THE WHITE HOUSE
Office of the Press Secretary (Jacksonville, Florida) ________________________________________________________________________ For Immediate Release October 4, 2000
REMARKS BY THE PRESIDENT TO UNCOMMON WOMEN ON COMMON GROUND WOMEN'S GROUP
Prime Osborne Convention Center Jacksonville, Florida
3:00 P.M. EDT
THE PRESIDENT: (In progress) -- and when the actors were supposed to get their curtain call, they pulled back the curtains and all the real people were standing there. It was an amazing thing. But Kerry, you know her husband, Andrew, is in my Cabinet, of course. And her mother is a great friend of mine. And one of her brothers served in Congress with me during my presidency. But she has done an astonishing thing here, and I urge you to look at the book and read it, it's really amazing. There are a lot of brave women out there around the world, doing things that stiffen the spine when you read about it.
Let me just say a few words about a couple of women's issues that I think are quite important -- and I hadn't really prepared anything to say, but we're close to an election in which, I believe, the American people will make choices which, whether we consciously are aware of it or not, will shape a lot of how we live for the next 20 years. And one of the biggest challenges we face, I think, is how to broaden the circle of prosperity to include people that aren't part of it, and then how to figure out how both to continue to open opportunities for women and allow people to balance work and family. Because the most I'm work of society is still raising children, and so we have to figure out how to balance these things.
And the truth is that our country is better at creating jobs, starting businesses and expanding the economy than nearly any country in the world. In the last several years, we've been, by far, better than anybody else in the world. But if you look over a long period of time, we do pretty well with that. But we lag significantly behind a lot of other countries in figuring out how to balance work and family.
So I would just like to say that, for whatever it's worth, I think the Family and Medical Leave law has now allowed some 25 million people to take some time off when a baby is born or a family member is sick without losing their jobs. I think it should be expanded. A lot of you are small business people; the big debate that we always have is how burdensome will it be to small business if we expand it. Should we exempt smaller businesses? If so, where should the cutoff be at number of employees, and what kind of leave should we have?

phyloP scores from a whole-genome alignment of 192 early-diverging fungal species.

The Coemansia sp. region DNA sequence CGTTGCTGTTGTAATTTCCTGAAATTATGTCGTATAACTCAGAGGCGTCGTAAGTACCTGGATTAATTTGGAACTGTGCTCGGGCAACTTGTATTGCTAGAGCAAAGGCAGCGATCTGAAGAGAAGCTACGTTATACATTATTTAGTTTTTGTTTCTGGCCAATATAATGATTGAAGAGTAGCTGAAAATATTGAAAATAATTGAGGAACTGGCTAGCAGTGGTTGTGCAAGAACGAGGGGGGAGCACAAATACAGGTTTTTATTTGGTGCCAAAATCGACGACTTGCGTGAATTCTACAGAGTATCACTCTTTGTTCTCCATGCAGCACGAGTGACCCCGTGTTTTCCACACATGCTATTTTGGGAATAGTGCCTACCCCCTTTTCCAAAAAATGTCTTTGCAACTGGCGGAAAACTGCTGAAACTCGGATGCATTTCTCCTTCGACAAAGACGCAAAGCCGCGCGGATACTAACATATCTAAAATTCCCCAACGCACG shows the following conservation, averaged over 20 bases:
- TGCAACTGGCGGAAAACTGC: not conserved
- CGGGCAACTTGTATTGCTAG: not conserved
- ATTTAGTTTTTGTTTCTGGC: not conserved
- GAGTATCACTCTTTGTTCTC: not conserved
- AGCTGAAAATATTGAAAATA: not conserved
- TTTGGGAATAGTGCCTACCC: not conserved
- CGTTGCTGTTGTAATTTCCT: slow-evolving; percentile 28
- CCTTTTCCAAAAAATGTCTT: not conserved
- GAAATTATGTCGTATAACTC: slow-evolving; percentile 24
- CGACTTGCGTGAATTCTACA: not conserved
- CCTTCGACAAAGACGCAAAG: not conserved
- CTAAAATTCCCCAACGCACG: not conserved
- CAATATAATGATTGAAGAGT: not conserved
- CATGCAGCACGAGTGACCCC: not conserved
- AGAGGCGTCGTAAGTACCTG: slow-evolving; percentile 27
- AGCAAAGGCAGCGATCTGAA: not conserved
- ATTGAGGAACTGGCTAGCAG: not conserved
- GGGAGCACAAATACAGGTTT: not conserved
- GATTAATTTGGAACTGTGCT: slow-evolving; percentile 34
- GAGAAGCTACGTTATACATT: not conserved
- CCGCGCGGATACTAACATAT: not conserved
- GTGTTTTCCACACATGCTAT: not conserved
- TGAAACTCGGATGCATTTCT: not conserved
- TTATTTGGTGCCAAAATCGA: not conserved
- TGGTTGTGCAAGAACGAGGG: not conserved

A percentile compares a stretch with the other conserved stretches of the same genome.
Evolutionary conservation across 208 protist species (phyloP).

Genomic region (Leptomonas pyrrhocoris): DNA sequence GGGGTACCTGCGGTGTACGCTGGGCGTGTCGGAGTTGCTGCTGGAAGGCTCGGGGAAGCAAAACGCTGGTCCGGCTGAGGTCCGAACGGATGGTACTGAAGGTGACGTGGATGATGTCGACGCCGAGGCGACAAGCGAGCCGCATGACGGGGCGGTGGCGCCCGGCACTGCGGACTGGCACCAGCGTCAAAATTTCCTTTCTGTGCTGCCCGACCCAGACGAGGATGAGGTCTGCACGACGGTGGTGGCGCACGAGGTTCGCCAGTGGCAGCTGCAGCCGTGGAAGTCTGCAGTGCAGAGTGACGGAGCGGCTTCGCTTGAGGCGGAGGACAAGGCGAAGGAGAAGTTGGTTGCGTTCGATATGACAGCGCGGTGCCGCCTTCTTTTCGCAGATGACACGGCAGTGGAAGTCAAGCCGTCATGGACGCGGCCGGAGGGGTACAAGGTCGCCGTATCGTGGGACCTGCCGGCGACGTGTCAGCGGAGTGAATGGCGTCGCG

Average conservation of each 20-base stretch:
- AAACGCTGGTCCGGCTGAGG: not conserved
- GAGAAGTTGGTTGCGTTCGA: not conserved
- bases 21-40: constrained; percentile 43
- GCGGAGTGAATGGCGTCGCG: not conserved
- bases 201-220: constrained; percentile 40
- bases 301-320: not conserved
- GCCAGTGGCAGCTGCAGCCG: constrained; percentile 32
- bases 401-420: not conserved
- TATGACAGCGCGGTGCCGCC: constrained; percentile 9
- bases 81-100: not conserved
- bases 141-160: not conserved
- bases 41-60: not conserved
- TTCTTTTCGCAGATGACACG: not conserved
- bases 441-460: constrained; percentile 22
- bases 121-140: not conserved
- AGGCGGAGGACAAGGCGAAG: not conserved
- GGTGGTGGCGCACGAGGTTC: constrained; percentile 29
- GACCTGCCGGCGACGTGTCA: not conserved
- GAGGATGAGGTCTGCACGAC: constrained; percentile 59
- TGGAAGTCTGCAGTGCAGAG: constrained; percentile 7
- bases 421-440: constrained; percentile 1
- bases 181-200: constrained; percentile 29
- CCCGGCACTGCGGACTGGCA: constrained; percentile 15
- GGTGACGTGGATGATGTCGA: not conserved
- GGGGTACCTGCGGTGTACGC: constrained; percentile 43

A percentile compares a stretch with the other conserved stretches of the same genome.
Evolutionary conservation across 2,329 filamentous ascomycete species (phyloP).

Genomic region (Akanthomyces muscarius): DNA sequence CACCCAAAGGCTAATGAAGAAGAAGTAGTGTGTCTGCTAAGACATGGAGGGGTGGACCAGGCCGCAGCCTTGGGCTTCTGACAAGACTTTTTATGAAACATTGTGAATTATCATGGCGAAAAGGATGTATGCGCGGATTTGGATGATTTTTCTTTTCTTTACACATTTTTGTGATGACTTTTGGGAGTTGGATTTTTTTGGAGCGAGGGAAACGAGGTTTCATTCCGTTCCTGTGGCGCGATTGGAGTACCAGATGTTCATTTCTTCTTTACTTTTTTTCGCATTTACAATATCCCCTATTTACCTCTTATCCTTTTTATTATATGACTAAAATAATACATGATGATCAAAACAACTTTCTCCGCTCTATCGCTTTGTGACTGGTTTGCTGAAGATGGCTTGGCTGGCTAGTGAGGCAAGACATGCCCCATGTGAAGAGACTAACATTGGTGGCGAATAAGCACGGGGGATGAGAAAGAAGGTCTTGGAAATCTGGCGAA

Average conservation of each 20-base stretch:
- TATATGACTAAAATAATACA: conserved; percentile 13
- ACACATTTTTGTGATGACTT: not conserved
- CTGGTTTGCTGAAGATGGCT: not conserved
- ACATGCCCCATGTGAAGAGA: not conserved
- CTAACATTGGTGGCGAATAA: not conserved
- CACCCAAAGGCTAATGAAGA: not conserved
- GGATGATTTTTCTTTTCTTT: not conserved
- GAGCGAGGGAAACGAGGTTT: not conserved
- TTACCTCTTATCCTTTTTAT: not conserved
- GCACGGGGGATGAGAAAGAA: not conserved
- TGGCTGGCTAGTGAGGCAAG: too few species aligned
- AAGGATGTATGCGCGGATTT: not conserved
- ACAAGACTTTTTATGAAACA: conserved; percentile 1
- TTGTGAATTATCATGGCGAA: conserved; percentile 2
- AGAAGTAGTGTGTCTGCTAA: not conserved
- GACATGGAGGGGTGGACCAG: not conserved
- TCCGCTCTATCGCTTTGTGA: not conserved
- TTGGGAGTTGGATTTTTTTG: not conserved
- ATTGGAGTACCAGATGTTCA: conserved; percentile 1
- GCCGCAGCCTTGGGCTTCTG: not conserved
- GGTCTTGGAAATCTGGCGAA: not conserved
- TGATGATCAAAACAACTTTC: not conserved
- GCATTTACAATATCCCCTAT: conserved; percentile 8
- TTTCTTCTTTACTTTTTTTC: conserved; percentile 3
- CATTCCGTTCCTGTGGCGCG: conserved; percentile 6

But that's something I hope all of you will sort of debate, discuss, and go forward with, because when we finally -- it was the first bill I signed as President, and I think still one of the finest pieces of legislation I've ever been involved in. It's made a huge difference. Still, after all these years, it's not unusual at all for me in any given crowd of any kind of people to have at least one person come up to me and thank me for the Family Leave law, and explain how it's affected their lives. It's already happened to me once today. And it happens everywhere.
But it's still rather limited in its reach. And we've got to decide what to do about it. But it's important. It's an important part of balancing work and family.
Another, I think, very important thing is strengthening the equal pay laws that the country has. I've got some legislation before the Congress now I've been trying hard to pass for more than a year to strengthen the equal pay laws. And there's an even more extensive bill up there that goes beyond what I have proposed, that maybe should be a law, but I can't even pass what I've got up there. (Laughter.)
And again, the issue is, how much can we do on this; what kind of burden is it; is it a burden for small businesses. And I think a lot of women who are active in business are in a unique position to offer the right kind of perspective. But the main thing is we need to keep taking action on this, because there is still, even though we've made dramatic progress since President Kennedy signed the first legislation, there's still significant differences in providing equal pay for equal work. There's still a big gender gap in access to high-tech jobs. There's still a significant gender gap in people who hold positions of big responsibility in corporate America. Maybe Kathy talked about that a little bit, I don't know.
But we've got to -- there's a lot of these challenges that are out there, and I believe the national government does have a responsibility at least on the equal pay front. And for the whole time I've been President, I've had six or seven women Cabinet members, including the first female Secretary of State and the first female Attorney General, who is from here in Florida. (Applause.)
So we've tried to set a good example, but I think that these are very important issues that we will have to continue to work on. Then there's a whole big cluster of health care issues that I think need a lot of emphasis. I've got legislation before the Congress now to spend a couple of hundred million dollars to provide medical care to poor women with breast or cervical cancer who otherwise wouldn't be able to access medical care. I think that's important.